03 June 2009

A Review of After Ted & Sylvia by Crystal Hurdle

People like to write about Sylvia Plath. I've built a blog and a website on the very subject. Lately, people like to speak for Sylvia Plath just as much as they like to speak about her. Crystal Hurdle's 2003 poetry collected After Ted & Sylvia was one of the first poetry collections focussed solely on the poet. When I reviewed Catherine Bowman's The Plath Cabinet in March, I neglected to include Hurdle's earlier book. This was accident, afterall I heard her read some of the at the 2002 Sylvia Plath 70th Year Symposium at the University of Indiana, Bloomington. In the area of writing about Plath creatively, I recall being impressed with Kate Moses, whose novel Wintering was well under way, but not so much with either Bowman's or Hurdle's poems. Reading the collection now, after thinking Bowman's work was at least a little unique, I now find that Hurdle was quiet a bit ahead of her. And this unfortunately makes Bowman's The Plath Cabinet slightly less impressive.

Hurdle's poems show evidence of archival research both at the Lilly Library and at Smith College. She also states that she did some research in the United Kingdom, though it is not clear whether or not she worked archives or if she "wandered through each chartered street / Near where there chartered Thames does flow", to quote Blake. There are a few nice poems in this book, but on whole the story of Sylvia Plath works best when based on fact - the imagination of the write held in check - and written in the genre called non-fiction, which is how the once living and the currently living are normally written. As with Bowman's work, there are a number of factual errors which are really inexcusable and taint the work for me. As with Bowman's, it is a biographical book: but unlike Bowman's (or her publicists), the book is not purported to be biographical. Instead, Hurdle states in the Acknowledgements, "This book, while based on the lives of poets Sylvia Plath and Ted Hughes, is a work of the imagination."

And, it is clearly a work of imagination when once considers the following:

"Laureate I: Blooms"
Page 13
Line 2: 'of two dead wives'
While this is a common enough mistake, Ted Hughes was not married to Assia Wevill - the presumed second dead wife in this poem. Ted Hughes's second wife is Carol Hughes. Let's move on.

"Laureat III: To You, Dear Ted"
Page 18
Stanza 3, Line 5: 'What about wifey #3?'
Broken record here. Unless polygamy is legal in England, or was legal...

"Laureate V: Poem for Sylvia"
Page 27
Stanza 4, Line2 1-2: 'No yew tree in sight / Chalcott Square'
Can't find that on my London A-Z. Chalcot has one 't'. This occurs throughout the book. Consistency in this case is simply annoying. And the yew tree was in North Tawton, not in London, so of course it wouldn't be in site: not even from top the Post Office Tower.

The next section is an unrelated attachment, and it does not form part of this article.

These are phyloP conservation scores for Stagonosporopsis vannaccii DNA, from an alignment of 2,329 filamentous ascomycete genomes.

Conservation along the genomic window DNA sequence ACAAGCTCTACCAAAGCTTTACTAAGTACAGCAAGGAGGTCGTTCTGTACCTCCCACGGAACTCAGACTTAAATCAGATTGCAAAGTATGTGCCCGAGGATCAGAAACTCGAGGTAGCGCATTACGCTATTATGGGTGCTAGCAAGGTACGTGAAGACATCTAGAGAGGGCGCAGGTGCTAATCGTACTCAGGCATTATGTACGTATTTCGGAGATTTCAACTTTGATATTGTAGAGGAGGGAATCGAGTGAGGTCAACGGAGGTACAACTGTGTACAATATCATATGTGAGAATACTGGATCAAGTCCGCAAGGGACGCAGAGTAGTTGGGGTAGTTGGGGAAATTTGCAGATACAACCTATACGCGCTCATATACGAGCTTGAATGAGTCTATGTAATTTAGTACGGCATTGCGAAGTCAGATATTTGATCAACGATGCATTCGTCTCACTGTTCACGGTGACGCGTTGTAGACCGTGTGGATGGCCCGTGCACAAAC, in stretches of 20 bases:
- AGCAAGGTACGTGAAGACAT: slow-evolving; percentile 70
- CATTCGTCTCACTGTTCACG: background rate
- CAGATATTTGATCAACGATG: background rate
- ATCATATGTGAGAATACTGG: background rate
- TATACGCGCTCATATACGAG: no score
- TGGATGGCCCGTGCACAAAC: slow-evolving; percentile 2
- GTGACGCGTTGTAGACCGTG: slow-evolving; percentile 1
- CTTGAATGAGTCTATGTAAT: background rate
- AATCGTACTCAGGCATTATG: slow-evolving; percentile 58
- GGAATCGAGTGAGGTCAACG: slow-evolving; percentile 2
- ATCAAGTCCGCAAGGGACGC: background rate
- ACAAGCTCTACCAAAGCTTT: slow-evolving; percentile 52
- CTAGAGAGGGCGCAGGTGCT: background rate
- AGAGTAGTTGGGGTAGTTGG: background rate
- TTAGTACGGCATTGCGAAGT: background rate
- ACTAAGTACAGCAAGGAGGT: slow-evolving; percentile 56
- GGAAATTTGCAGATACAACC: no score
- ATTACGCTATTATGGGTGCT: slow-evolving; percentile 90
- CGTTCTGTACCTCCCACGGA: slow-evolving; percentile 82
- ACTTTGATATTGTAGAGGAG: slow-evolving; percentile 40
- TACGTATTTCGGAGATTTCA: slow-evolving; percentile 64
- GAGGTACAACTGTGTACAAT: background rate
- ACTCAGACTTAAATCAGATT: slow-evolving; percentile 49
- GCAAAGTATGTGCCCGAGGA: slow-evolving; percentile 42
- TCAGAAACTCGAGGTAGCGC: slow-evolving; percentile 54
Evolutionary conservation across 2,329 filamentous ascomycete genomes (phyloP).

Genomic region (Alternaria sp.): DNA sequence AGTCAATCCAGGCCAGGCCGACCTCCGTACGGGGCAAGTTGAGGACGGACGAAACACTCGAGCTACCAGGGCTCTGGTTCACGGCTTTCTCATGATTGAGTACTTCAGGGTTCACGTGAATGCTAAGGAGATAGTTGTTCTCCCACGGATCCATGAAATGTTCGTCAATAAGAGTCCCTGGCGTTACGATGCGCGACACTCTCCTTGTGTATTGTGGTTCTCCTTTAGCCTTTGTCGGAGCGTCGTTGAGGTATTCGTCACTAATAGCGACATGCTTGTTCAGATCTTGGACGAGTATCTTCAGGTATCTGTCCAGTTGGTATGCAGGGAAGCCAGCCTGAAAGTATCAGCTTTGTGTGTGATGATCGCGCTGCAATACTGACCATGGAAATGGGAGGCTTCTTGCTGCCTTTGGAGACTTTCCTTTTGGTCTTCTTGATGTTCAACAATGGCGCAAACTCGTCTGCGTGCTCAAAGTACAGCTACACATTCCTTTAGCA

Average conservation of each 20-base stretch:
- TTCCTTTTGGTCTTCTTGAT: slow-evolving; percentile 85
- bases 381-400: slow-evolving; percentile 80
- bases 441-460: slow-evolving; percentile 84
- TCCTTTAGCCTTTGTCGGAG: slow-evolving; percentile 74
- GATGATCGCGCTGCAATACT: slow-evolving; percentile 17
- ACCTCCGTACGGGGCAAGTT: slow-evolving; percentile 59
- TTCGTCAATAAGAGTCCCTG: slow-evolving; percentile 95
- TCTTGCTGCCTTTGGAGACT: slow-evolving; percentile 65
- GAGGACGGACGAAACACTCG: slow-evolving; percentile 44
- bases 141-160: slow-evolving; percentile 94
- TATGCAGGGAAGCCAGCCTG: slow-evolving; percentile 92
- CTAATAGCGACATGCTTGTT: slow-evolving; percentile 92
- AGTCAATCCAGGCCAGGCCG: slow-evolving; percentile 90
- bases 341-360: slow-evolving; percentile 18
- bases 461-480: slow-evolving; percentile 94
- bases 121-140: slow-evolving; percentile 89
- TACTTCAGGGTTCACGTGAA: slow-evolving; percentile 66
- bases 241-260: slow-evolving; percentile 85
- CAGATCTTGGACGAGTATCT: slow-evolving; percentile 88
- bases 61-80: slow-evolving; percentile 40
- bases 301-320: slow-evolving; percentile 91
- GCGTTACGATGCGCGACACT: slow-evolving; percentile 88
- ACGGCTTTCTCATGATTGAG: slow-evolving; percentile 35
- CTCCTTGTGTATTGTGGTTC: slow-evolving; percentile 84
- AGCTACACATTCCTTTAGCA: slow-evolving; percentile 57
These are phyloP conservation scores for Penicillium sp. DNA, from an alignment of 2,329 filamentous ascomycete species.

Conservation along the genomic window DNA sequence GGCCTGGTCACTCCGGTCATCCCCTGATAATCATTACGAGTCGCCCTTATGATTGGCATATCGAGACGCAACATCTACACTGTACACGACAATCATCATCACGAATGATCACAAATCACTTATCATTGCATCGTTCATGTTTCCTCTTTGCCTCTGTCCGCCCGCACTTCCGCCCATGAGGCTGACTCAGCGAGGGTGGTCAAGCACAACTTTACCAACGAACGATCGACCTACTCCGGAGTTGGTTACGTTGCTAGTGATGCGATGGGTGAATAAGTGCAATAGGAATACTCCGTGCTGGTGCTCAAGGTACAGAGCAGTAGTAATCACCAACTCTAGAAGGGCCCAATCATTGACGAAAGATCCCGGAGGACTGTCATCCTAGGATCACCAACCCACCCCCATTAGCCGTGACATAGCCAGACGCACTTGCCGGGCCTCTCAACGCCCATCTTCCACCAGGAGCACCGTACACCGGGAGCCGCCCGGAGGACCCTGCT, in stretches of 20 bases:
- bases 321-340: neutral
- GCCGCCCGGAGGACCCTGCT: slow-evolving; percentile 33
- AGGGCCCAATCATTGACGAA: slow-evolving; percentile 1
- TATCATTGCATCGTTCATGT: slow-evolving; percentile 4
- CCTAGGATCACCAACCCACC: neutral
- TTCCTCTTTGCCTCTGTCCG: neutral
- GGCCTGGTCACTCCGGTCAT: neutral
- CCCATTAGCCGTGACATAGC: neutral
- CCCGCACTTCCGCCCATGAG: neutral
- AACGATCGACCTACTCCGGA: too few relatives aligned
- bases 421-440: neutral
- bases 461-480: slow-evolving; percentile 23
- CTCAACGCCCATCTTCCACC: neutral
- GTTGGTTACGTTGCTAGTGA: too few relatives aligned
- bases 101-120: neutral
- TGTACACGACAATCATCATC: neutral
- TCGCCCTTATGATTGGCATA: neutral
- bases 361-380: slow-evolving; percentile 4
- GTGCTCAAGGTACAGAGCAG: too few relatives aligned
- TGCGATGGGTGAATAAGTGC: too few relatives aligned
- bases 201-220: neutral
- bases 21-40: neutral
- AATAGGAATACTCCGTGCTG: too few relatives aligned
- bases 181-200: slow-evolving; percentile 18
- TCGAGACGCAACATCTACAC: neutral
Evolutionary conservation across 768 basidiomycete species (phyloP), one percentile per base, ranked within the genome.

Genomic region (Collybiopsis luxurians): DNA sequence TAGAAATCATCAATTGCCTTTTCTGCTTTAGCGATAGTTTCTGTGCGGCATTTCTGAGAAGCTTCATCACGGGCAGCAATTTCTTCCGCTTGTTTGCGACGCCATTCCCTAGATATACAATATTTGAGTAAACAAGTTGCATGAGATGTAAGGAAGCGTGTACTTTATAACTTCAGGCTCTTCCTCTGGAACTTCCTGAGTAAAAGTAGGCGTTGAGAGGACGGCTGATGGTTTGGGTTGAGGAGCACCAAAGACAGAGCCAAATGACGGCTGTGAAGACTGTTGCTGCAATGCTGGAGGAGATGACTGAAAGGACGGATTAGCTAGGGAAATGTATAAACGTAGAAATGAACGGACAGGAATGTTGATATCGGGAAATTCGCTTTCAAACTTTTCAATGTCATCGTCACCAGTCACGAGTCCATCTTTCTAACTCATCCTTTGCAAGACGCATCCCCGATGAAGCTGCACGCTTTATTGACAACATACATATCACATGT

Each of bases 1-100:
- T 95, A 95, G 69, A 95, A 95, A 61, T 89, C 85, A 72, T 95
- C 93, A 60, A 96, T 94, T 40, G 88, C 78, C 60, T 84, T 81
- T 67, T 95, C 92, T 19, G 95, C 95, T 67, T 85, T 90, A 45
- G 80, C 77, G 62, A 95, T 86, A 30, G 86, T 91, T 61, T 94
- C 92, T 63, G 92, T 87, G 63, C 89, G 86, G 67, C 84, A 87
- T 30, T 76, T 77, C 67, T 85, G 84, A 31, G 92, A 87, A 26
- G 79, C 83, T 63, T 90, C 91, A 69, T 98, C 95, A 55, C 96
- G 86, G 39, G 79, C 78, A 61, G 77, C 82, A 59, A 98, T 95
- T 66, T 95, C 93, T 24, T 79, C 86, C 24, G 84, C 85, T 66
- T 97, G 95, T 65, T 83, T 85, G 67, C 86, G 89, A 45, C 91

Page 28
Stanza 1, Lines 4-9: 'but didn't you ... /know that gas rises?'
Some gas does rise, as Plath thought her gas would in the flat. However, coal gas is heavier, and sinks, which Plath didn't know or didn't remember. This whole stanza is rotten.

Stanza 2, Line 2: '123 Fitzroy Road'
The poet is clearly leading people to the wrong places in London. The correct address is 23 Fitzroy Road.

Stanza 2, Line 5: 'You only wrote most of Ariel here.'
No. Implying that most of the collection was written at 23 Fitzroy Road (or 123 Fitzroy Road). No no no. Ariel was written in North Tawton, with a few of the earliest poems composed in London at 3 Chalcot Square. Of course some of the poems Plath did write at 23 Fitzroy Road were included in Ariel as assembled by Ted Hughes, but by the time these poems by Hurdle were written, the table of contents of Plath's Ariel was well-known.

Stanza 4, Lines 1-2: 'I had been at the wrong address / Number 3 not 7 Chalcott square'
Again with the Chalcott. And, Square should be capitalized. When I read this I get the feeling she's saying Plath and Hughes lived at 7 Chalcot Square, not 3, which is just wrong. If you were at 7 Chalcot Square then you were at the wrong address. Regardless, it's awkward. Punctuate.

"Laureate VI: Wife"
Page 33
Stanza 4, Last Line: 'longer of the years of the two dead wives'
We've already been through this...

Page 36
Stanza 1, Line 2: 'his two dead wives'
Seriously?

"Milk: Apocrypha"
Page 42
Stanza 2, Lines 5-6: 'He is in Devon with that woman / her name a hot hiss'
In the lines immediately above, it's 'almost Valentine's' in 1963. He is Ted. "That woman" is Assia. Ted, in Devon, around Valentine's, with Assia? Not bloody likely. Try in London and Heptonstall seeing the inquiry in the Plath's death and subsequent funeral.

Page 43
Stanza 4, Lines 1-2: 'one floor above / bodies sluggish from the rising gas'
This is tiresome. The bodies 'one floor above' could not have been 'sluggish from the rising gas' because the gas was heavier than air and sunk.

"Sivvy: Bowdlerising"
Page 98
Stanza 1, Line 1: 'but mostly those four dots'
Ellipses - used for marking omissions, pauses in speech, unfinished thoughts, etc. - are denoted by ...

"Sivvy: Climate Control"
Page 101
Stanza 4, Line 1: 'in Whitsun House in Cambridge'
Whitstead. 4 Barton Road. Plath wrote a poem called "Whitsun", though not whilst living in Whitstead.

"Sivvy: Furlough in Las Vegas"
Page 131
Stanza 1, Line 5: 'I tried for Truro, Wellfleet, even Providence'